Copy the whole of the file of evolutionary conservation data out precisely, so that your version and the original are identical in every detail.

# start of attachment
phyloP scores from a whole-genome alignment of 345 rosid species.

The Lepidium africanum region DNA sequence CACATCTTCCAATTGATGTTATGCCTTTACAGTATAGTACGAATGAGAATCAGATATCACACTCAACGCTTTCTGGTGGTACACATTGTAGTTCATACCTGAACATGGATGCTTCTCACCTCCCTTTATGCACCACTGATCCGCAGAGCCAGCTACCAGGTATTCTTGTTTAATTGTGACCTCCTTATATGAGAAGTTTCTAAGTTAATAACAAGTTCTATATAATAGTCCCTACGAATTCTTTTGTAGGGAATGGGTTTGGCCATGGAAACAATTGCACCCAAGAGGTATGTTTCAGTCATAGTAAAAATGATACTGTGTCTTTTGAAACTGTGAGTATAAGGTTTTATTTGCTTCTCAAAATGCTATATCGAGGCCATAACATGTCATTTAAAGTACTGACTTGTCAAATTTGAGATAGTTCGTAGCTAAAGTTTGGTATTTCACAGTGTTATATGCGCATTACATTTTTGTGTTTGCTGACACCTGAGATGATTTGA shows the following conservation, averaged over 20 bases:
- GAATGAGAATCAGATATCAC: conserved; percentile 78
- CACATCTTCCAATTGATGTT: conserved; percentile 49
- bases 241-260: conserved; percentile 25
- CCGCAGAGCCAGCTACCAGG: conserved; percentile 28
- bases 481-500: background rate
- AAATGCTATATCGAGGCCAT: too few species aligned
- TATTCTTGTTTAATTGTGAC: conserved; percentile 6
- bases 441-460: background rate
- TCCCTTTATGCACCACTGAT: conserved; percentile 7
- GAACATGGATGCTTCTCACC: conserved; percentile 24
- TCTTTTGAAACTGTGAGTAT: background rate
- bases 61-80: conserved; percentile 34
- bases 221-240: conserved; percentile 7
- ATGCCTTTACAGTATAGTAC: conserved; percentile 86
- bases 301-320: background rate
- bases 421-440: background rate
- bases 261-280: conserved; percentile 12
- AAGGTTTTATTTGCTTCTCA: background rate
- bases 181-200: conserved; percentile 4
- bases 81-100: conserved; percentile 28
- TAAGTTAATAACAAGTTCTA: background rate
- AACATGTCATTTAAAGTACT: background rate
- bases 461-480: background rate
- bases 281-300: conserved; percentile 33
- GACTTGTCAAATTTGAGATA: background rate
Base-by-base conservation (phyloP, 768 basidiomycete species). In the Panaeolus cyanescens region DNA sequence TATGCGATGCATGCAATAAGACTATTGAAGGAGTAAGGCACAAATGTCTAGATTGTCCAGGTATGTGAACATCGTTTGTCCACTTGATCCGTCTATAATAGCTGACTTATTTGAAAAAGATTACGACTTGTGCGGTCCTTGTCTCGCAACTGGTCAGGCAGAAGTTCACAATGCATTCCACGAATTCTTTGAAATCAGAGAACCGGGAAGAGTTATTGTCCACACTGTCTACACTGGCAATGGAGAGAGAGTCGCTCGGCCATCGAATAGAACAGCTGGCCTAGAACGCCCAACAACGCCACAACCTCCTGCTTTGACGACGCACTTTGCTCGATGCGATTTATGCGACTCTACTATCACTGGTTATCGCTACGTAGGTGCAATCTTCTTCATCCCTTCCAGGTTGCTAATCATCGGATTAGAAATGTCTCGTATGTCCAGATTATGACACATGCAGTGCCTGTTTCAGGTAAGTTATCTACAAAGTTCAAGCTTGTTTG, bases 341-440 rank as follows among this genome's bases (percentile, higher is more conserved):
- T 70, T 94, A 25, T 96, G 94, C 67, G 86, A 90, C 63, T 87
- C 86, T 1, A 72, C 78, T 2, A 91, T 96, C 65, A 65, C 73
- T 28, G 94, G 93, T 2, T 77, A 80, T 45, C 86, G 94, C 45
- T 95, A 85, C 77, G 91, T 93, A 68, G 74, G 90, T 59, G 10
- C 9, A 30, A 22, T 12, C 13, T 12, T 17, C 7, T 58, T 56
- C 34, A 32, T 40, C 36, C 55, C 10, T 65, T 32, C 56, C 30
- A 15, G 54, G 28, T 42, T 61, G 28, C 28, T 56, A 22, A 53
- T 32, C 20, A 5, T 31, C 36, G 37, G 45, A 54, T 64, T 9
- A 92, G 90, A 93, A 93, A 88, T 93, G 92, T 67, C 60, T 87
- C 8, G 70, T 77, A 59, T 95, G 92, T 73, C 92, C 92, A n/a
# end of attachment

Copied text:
phyloP scores from a whole-genome alignment of 345 rosid species.

The Lepidium africanum region DNA sequence CACATCTTCCAATTGATGTTATGCCTTTACAGTATAGTACGAATGAGAATCAGATATCACACTCAACGCTTTCTGGTGGTACACATTGTAGTTCATACCTGAACATGGATGCTTCTCACCTCCCTTTATGCACCACTGATCCGCAGAGCCAGCTACCAGGTATTCTTGTTTAATTGTGACCTCCTTATATGAGAAGTTTCTAAGTTAATAACAAGTTCTATATAATAGTCCCTACGAATTCTTTTGTAGGGAATGGGTTTGGCCATGGAAACAATTGCACCCAAGAGGTATGTTTCAGTCATAGTAAAAATGATACTGTGTCTTTTGAAACTGTGAGTATAAGGTTTTATTTGCTTCTCAAAATGCTATATCGAGGCCATAACATGTCATTTAAAGTACTGACTTGTCAAATTTGAGATAGTTCGTAGCTAAAGTTTGGTATTTCACAGTGTTATATGCGCATTACATTTTTGTGTTTGCTGACACCTGAGATGATTTGA shows the following conservation, averaged over 20 bases:
- GAATGAGAATCAGATATCAC: conserved; percentile 78
- CACATCTTCCAATTGATGTT: conserved; percentile 49
- bases 241-260: conserved; percentile 25
- CCGCAGAGCCAGCTACCAGG: conserved; percentile 28
- bases 481-500: background rate
- AAATGCTATATCGAGGCCAT: too few species aligned
- TATTCTTGTTTAATTGTGAC: conserved; percentile 6
- bases 441-460: background rate
- TCCCTTTATGCACCACTGAT: conserved; percentile 7
- GAACATGGATGCTTCTCACC: conserved; percentile 24
- TCTTTTGAAACTGTGAGTAT: background rate
- bases 61-80: conserved; percentile 34
- bases 221-240: conserved; percentile 7
- ATGCCTTTACAGTATAGTAC: conserved; percentile 86
- bases 301-320: background rate
- bases 421-440: background rate
- bases 261-280: conserved; percentile 12
- AAGGTTTTATTTGCTTCTCA: background rate
- bases 181-200: conserved; percentile 4
- bases 81-100: conserved; percentile 28
- TAAGTTAATAACAAGTTCTA: background rate
- AACATGTCATTTAAAGTACT: background rate
- bases 461-480: background rate
- bases 281-300: conserved; percentile 33
- GACTTGTCAAATTTGAGATA: background rate
Base-by-base conservation (phyloP, 768 basidiomycete species). In the Panaeolus cyanescens region DNA sequence TATGCGATGCATGCAATAAGACTATTGAAGGAGTAAGGCACAAATGTCTAGATTGTCCAGGTATGTGAACATCGTTTGTCCACTTGATCCGTCTATAATAGCTGACTTATTTGAAAAAGATTACGACTTGTGCGGTCCTTGTCTCGCAACTGGTCAGGCAGAAGTTCACAATGCATTCCACGAATTCTTTGAAATCAGAGAACCGGGAAGAGTTATTGTCCACACTGTCTACACTGGCAATGGAGAGAGAGTCGCTCGGCCATCGAATAGAACAGCTGGCCTAGAACGCCCAACAACGCCACAACCTCCTGCTTTGACGACGCACTTTGCTCGATGCGATTTATGCGACTCTACTATCACTGGTTATCGCTACGTAGGTGCAATCTTCTTCATCCCTTCCAGGTTGCTAATCATCGGATTAGAAATGTCTCGTATGTCCAGATTATGACACATGCAGTGCCTGTTTCAGGTAAGTTATCTACAAAGTTCAAGCTTGTTTG, bases 341-440 rank as follows among this genome's bases (percentile, higher is more conserved):
- T 70, T 94, A 25, T 96, G 94, C 67, G 86, A 90, C 63, T 87
- C 86, T 1, A 72, C 78, T 2, A 91, T 96, C 65, A 65, C 73
- T 28, G 94, G 93, T 2, T 77, A 80, T 45, C 86, G 94, C 45
- T 95, A 85, C 77, G 91, T 93, A 68, G 74, G 90, T 59, G 10
- C 9, A 30, A 22, T 12, C 13, T 12, T 17, C 7, T 58, T 56
- C 34, A 32, T 40, C 36, C 55, C 10, T 65, T 32, C 56, C 30
- A 15, G 54, G 28, T 42, T 61, G 28, C 28, T 56, A 22, A 53
- T 32, C 20, A 5, T 31, C 36, G 37, G 45, A 54, T 64, T 9
- A 92, G 90, A 93, A 93, A 88, T 93, G 92, T 67, C 60, T 87
- C 8, G 70, T 77, A 59, T 95, G 92, T 73, C 92, C 92, A n/a